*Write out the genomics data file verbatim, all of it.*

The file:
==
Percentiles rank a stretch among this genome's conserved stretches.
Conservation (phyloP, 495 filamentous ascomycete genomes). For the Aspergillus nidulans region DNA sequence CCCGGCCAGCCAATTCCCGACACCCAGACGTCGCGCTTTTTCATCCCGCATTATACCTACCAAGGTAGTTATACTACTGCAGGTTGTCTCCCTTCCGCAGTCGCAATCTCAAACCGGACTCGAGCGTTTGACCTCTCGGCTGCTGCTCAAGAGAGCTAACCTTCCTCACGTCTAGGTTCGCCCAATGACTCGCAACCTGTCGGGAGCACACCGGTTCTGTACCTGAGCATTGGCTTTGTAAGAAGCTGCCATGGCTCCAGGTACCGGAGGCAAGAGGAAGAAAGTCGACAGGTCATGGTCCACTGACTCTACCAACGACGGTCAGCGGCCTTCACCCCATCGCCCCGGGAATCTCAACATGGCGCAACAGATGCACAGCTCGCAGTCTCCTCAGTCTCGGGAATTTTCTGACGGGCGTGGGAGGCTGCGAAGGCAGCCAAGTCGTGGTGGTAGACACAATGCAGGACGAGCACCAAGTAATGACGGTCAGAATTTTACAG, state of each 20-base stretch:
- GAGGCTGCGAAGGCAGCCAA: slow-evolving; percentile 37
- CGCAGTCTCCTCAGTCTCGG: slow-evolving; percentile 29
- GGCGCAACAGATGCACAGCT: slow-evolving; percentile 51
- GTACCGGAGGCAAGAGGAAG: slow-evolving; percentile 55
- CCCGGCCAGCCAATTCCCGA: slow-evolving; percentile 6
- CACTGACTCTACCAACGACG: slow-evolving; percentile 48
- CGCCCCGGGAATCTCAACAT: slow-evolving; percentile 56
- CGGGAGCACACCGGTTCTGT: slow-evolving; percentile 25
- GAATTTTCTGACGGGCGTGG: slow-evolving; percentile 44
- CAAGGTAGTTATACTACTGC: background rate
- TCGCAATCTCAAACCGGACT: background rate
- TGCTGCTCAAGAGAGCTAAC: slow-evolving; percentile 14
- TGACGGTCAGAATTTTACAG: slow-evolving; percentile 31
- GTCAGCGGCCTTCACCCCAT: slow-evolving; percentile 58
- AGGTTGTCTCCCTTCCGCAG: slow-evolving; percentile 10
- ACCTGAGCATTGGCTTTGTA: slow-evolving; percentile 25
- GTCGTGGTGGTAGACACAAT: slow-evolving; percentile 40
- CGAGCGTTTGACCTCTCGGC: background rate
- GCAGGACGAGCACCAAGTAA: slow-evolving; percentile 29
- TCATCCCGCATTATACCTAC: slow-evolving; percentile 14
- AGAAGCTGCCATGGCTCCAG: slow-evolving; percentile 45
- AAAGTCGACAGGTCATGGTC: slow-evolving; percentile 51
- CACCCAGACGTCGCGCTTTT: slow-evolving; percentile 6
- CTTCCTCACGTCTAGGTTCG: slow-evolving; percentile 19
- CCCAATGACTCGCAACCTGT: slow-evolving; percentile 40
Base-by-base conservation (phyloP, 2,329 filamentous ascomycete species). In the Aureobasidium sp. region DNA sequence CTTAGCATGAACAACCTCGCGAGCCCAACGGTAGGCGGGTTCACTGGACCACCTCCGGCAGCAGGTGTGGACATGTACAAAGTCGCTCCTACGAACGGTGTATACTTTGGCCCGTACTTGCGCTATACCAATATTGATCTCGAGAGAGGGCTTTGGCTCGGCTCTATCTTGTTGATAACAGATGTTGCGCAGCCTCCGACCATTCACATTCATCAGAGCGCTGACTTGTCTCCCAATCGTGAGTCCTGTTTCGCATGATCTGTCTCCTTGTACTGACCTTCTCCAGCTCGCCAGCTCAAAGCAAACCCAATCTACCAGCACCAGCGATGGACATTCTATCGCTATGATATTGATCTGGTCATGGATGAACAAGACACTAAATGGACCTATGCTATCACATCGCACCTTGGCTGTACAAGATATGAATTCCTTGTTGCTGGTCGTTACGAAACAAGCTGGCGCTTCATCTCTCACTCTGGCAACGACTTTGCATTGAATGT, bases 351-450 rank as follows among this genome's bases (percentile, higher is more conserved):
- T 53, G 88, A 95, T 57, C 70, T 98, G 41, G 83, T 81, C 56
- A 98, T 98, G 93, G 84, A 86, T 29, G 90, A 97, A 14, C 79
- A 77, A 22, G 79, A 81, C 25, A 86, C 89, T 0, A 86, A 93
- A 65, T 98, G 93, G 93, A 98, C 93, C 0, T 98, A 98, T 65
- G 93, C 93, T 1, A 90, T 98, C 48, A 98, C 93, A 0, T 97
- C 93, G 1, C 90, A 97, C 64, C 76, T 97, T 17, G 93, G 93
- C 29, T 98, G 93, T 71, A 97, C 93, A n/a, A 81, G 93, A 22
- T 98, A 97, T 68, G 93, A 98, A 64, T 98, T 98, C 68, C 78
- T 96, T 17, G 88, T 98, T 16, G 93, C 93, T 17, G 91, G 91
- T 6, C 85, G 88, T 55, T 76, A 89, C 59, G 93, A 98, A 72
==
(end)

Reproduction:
Percentiles rank a stretch among this genome's conserved stretches.
Conservation (phyloP, 495 filamentous ascomycete genomes). For the Aspergillus nidulans region DNA sequence CCCGGCCAGCCAATTCCCGACACCCAGACGTCGCGCTTTTTCATCCCGCATTATACCTACCAAGGTAGTTATACTACTGCAGGTTGTCTCCCTTCCGCAGTCGCAATCTCAAACCGGACTCGAGCGTTTGACCTCTCGGCTGCTGCTCAAGAGAGCTAACCTTCCTCACGTCTAGGTTCGCCCAATGACTCGCAACCTGTCGGGAGCACACCGGTTCTGTACCTGAGCATTGGCTTTGTAAGAAGCTGCCATGGCTCCAGGTACCGGAGGCAAGAGGAAGAAAGTCGACAGGTCATGGTCCACTGACTCTACCAACGACGGTCAGCGGCCTTCACCCCATCGCCCCGGGAATCTCAACATGGCGCAACAGATGCACAGCTCGCAGTCTCCTCAGTCTCGGGAATTTTCTGACGGGCGTGGGAGGCTGCGAAGGCAGCCAAGTCGTGGTGGTAGACACAATGCAGGACGAGCACCAAGTAATGACGGTCAGAATTTTACAG, state of each 20-base stretch:
- GAGGCTGCGAAGGCAGCCAA: slow-evolving; percentile 37
- CGCAGTCTCCTCAGTCTCGG: slow-evolving; percentile 29
- GGCGCAACAGATGCACAGCT: slow-evolving; percentile 51
- GTACCGGAGGCAAGAGGAAG: slow-evolving; percentile 55
- CCCGGCCAGCCAATTCCCGA: slow-evolving; percentile 6
- CACTGACTCTACCAACGACG: slow-evolving; percentile 48
- CGCCCCGGGAATCTCAACAT: slow-evolving; percentile 56
- CGGGAGCACACCGGTTCTGT: slow-evolving; percentile 25
- GAATTTTCTGACGGGCGTGG: slow-evolving; percentile 44
- CAAGGTAGTTATACTACTGC: background rate
- TCGCAATCTCAAACCGGACT: background rate
- TGCTGCTCAAGAGAGCTAAC: slow-evolving; percentile 14
- TGACGGTCAGAATTTTACAG: slow-evolving; percentile 31
- GTCAGCGGCCTTCACCCCAT: slow-evolving; percentile 58
- AGGTTGTCTCCCTTCCGCAG: slow-evolving; percentile 10
- ACCTGAGCATTGGCTTTGTA: slow-evolving; percentile 25
- GTCGTGGTGGTAGACACAAT: slow-evolving; percentile 40
- CGAGCGTTTGACCTCTCGGC: background rate
- GCAGGACGAGCACCAAGTAA: slow-evolving; percentile 29
- TCATCCCGCATTATACCTAC: slow-evolving; percentile 14
- AGAAGCTGCCATGGCTCCAG: slow-evolving; percentile 45
- AAAGTCGACAGGTCATGGTC: slow-evolving; percentile 51
- CACCCAGACGTCGCGCTTTT: slow-evolving; percentile 6
- CTTCCTCACGTCTAGGTTCG: slow-evolving; percentile 19
- CCCAATGACTCGCAACCTGT: slow-evolving; percentile 40
Base-by-base conservation (phyloP, 2,329 filamentous ascomycete species). In the Aureobasidium sp. region DNA sequence CTTAGCATGAACAACCTCGCGAGCCCAACGGTAGGCGGGTTCACTGGACCACCTCCGGCAGCAGGTGTGGACATGTACAAAGTCGCTCCTACGAACGGTGTATACTTTGGCCCGTACTTGCGCTATACCAATATTGATCTCGAGAGAGGGCTTTGGCTCGGCTCTATCTTGTTGATAACAGATGTTGCGCAGCCTCCGACCATTCACATTCATCAGAGCGCTGACTTGTCTCCCAATCGTGAGTCCTGTTTCGCATGATCTGTCTCCTTGTACTGACCTTCTCCAGCTCGCCAGCTCAAAGCAAACCCAATCTACCAGCACCAGCGATGGACATTCTATCGCTATGATATTGATCTGGTCATGGATGAACAAGACACTAAATGGACCTATGCTATCACATCGCACCTTGGCTGTACAAGATATGAATTCCTTGTTGCTGGTCGTTACGAAACAAGCTGGCGCTTCATCTCTCACTCTGGCAACGACTTTGCATTGAATGT, bases 351-450 rank as follows among this genome's bases (percentile, higher is more conserved):
- T 53, G 88, A 95, T 57, C 70, T 98, G 41, G 83, T 81, C 56
- A 98, T 98, G 93, G 84, A 86, T 29, G 90, A 97, A 14, C 79
- A 77, A 22, G 79, A 81, C 25, A 86, C 89, T 0, A 86, A 93
- A 65, T 98, G 93, G 93, A 98, C 93, C 0, T 98, A 98, T 65
- G 93, C 93, T 1, A 90, T 98, C 48, A 98, C 93, A 0, T 97
- C 93, G 1, C 90, A 97, C 64, C 76, T 97, T 17, G 93, G 93
- C 29, T 98, G 93, T 71, A 97, C 93, A n/a, A 81, G 93, A 22
- T 98, A 97, T 68, G 93, A 98, A 64, T 98, T 98, C 68, C 78
- T 96, T 17, G 88, T 98, T 16, G 93, C 93, T 17, G 91, G 91
- T 6, C 85, G 88, T 55, T 76, A 89, C 59, G 93, A 98, A 72